President’s Trump’s “one great advantage in all of this is that he has done nothing wrong, notes Spengler. Let’s hope that advantage outweighs all the dishonest maneuvering by the Deep State.
The head of the FBI’s anthrax investigation says the whole thing was a sham. He says that the FBI higher-ups “greatly obstructed and impeded the investigation”, that there were “politically motivated communication embargos from FBI Headquarters”.
Unsure About Assassination of U.S. Citizens Living On U.S. Soil
Spying on Americans
Post 9/11 Round-Up
9/11 Cover Up
Mueller’s FBI also obstructed the 9/11 investigation in many other ways. For example, an FBI informant hosted and rented a room to two hijackers in 2000. Specifically, investigators for the Congressional Joint Inquiry discovered that an FBI informant had hosted and even rented a room to two hijackers in 2000 and that, when the Inquiry sought to interview the informant, the FBI refused outright, and then hid him in an unknown location. And see this.
Of course anyone paying attention would know that arming jihadists is a standard part of U.S. policy, going back at least to Afghanistan in the 1980s and repeated in Bosnia, Kosovo, Libya, and today in Syria. Indeed, as early as the 1950s the U.S. had established a very close relationship with the Muslim Brotherhood and its terrorist elements as a weapon against Egypt’s Gamal Abdel Nasser and Baathists in Syria and Iraq, who Washington thought were a little too cozy with the Soviet Union and far too socialist and secular for the taste of our pals in Saudi Arabia and the Gulf.
We can only imagine how completely different the world would be if the U.S. were to recognize that Russia is a country that in many respects is not that different from the United States or Europe and that we had common interests. But for the U.S. Deep State, that would amount to switching sides in a global conflict, where we see jihadists essentially as «freedom fighters» against a geopolitical adversary. These same clueless «elites» are then puzzled when their carefully nurtured, cuddly, «moderate» jihad terrorists attack us back here at home.
This irrational pattern is at the root of the hostility of American policymakers toward Russia and any prospect of normalizing bilateral ties. In large part, it’s what underlies the «soft coup» being directed against Trump, of which the Sessions pillorying was an episode. (A late report based on unreliable, unverified sources suggests that Special Counsel on the Russia probe, Robert Mueller, is expanding his investigation to include potential obstruction of justice by President Donald Trump. Mueller, a close personal friend of ousted FBI Director James Comey, has already packed his team with partisan Democrats.)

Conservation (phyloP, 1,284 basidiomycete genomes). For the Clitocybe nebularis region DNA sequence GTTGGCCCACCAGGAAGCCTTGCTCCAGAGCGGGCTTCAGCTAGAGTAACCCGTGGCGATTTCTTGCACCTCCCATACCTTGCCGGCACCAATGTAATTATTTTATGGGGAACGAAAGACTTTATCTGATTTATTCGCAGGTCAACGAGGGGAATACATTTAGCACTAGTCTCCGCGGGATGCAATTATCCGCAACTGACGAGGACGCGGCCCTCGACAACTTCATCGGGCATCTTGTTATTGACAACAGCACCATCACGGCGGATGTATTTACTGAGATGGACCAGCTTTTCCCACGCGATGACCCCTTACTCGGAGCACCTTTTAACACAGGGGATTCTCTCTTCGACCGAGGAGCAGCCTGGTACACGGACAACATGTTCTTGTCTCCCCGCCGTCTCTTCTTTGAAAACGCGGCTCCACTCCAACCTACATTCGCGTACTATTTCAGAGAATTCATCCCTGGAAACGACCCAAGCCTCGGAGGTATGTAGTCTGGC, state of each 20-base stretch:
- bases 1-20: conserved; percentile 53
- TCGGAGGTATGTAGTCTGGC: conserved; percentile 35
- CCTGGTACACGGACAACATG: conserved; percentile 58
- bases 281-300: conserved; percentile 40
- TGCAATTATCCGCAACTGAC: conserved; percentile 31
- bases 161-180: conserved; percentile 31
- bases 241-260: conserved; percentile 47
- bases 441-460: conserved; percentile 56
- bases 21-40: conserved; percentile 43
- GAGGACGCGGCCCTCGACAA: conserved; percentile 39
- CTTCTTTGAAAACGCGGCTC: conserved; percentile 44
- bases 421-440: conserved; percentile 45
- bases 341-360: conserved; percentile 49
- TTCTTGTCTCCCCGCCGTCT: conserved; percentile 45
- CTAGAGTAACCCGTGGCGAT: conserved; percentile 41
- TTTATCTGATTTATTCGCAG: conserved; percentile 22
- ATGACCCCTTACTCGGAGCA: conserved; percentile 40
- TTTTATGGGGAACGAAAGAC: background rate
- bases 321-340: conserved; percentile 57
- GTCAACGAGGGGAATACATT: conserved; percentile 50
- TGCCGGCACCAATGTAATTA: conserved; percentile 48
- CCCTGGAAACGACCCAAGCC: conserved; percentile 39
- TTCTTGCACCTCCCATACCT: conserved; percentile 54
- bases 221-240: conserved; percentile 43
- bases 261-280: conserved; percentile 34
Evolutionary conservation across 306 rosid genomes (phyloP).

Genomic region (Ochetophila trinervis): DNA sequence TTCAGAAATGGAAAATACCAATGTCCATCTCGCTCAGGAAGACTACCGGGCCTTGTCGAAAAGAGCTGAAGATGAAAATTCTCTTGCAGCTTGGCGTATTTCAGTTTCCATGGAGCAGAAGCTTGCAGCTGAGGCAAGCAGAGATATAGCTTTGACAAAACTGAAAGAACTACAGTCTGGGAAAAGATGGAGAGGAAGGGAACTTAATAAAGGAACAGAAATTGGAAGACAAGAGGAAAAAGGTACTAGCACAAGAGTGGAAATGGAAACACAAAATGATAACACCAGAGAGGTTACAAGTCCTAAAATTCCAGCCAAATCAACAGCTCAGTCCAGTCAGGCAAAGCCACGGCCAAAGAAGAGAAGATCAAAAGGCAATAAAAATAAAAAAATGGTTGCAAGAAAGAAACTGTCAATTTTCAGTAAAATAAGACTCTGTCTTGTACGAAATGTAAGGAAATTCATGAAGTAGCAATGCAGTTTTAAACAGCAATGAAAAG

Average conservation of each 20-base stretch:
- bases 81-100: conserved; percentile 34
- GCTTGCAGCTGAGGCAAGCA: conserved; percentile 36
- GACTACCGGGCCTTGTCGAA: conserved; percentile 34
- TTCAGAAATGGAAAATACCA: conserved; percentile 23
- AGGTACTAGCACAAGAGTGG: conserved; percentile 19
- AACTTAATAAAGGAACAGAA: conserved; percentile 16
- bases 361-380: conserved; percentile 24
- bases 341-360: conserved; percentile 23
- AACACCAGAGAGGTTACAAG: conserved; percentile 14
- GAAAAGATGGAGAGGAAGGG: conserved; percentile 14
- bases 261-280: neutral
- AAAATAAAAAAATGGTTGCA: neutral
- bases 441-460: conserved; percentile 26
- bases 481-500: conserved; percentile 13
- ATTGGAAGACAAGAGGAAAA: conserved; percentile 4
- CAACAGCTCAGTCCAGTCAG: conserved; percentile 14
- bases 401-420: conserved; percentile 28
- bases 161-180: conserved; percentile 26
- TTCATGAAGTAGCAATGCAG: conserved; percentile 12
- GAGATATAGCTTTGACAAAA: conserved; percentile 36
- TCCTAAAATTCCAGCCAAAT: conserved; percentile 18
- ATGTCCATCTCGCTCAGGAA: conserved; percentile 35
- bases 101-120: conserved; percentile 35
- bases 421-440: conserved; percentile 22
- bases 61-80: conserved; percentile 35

Those behind this attempted coup think we can continue to treat Russia as though it were a minor power of the magnitude of Serbia, Iraq, Libya, or Syria, or even Iran. They think if we just keep pushing, pushing, pushing, either the Russians will collapse or back down. They will do everything possible to box Trump in and prevent him from pursuing any path other than the disastrous course laid out by Bill Clinton, George Bush, and Barack Obama. They can see no other outcome than removing Putin and returning Russia to the condition of a Yeltsin-era vassal state – a term Putin used in the Stone interview – or, better yet, its territorial breakup along the lines suggested by the late Zbigniew Brzezinski.
Will the Oliver Stone interview change any minds? It’s too soon to tell. But if the soft coup against Trump succeeds, it might not matter, since then America could not be considered a self-governing constitutional republic even in a residual sense. We may have already passed our own Rubicon and just don’t know it yet.
The hypocrisy of the investigation into Trump’s inner circle is staggering, as Gingrich rightfully pointed out. Even high-ranking Democrats are now questioning whether one of their own, former Attorney General Loretta Lynch, illegally tried to influence the outcome of the FBI’s investigation into Hillary Clinton’s mishandling of classified information. Former FBI Director James Comey admitted as much during his testimony before the Senate Judiciary Committee in May that the suspicious “impromptu” meeting inspired him to unilaterally announce the end of the Clinton investigation because he was worried about the optics.